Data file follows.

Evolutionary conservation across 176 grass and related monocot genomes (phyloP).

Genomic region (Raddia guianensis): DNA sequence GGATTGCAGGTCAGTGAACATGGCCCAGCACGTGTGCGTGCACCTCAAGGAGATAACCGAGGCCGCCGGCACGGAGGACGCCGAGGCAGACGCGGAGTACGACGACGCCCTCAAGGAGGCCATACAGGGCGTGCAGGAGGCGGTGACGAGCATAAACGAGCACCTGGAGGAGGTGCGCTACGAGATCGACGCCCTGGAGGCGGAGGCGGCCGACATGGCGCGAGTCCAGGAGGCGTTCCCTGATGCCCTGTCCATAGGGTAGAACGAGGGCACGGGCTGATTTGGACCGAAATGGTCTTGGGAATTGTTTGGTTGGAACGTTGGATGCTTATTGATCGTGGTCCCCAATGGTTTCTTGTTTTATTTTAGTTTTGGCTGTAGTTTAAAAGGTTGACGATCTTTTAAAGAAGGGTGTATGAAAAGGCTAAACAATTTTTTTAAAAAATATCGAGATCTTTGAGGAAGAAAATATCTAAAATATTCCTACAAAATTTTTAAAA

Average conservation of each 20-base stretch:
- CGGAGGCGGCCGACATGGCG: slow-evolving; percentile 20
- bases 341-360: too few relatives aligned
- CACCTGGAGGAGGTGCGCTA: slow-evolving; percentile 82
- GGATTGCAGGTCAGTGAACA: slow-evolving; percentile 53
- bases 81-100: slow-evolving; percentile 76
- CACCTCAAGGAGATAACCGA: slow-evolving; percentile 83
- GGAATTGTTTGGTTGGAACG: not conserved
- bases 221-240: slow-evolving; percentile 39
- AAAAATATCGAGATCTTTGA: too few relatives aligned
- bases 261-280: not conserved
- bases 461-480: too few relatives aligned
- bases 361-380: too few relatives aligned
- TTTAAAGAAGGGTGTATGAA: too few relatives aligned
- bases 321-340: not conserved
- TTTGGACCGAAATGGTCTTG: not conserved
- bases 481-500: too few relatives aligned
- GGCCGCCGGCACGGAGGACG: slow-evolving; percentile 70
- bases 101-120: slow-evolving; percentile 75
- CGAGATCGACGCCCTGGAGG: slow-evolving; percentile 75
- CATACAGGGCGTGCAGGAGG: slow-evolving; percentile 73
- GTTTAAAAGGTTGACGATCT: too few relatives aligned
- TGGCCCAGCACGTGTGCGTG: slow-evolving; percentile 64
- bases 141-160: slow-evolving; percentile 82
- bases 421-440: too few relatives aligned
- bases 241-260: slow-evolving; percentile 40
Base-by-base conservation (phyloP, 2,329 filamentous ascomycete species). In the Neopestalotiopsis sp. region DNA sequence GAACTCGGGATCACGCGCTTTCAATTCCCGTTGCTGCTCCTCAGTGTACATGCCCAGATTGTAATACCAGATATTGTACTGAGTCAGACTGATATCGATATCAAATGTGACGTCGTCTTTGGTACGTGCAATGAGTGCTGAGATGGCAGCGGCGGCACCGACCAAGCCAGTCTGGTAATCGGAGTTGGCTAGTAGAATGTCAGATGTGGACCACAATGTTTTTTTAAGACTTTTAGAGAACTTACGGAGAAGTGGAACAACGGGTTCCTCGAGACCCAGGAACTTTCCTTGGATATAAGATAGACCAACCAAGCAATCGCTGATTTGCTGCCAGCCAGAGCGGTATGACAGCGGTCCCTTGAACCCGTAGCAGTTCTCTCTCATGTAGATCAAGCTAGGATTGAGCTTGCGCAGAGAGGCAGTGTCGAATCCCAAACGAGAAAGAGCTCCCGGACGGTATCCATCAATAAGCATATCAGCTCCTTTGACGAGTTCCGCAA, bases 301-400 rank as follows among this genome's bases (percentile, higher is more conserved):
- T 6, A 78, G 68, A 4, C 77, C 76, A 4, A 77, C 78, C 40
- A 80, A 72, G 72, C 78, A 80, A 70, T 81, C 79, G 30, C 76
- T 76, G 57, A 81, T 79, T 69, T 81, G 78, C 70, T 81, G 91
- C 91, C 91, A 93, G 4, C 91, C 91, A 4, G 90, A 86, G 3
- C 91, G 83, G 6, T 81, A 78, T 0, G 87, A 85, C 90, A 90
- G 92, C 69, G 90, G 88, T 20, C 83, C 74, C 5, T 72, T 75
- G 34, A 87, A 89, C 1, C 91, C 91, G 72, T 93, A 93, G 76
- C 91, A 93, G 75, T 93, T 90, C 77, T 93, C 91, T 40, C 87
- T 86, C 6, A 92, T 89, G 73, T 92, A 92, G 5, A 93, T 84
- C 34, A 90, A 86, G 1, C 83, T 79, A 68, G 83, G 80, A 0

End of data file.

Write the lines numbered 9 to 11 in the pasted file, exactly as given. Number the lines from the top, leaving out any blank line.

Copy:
- CACCTCAAGGAGATAACCGA: slow-evolving; percentile 83
- GGAATTGTTTGGTTGGAACG: not conserved
- bases 221-240: slow-evolving; percentile 39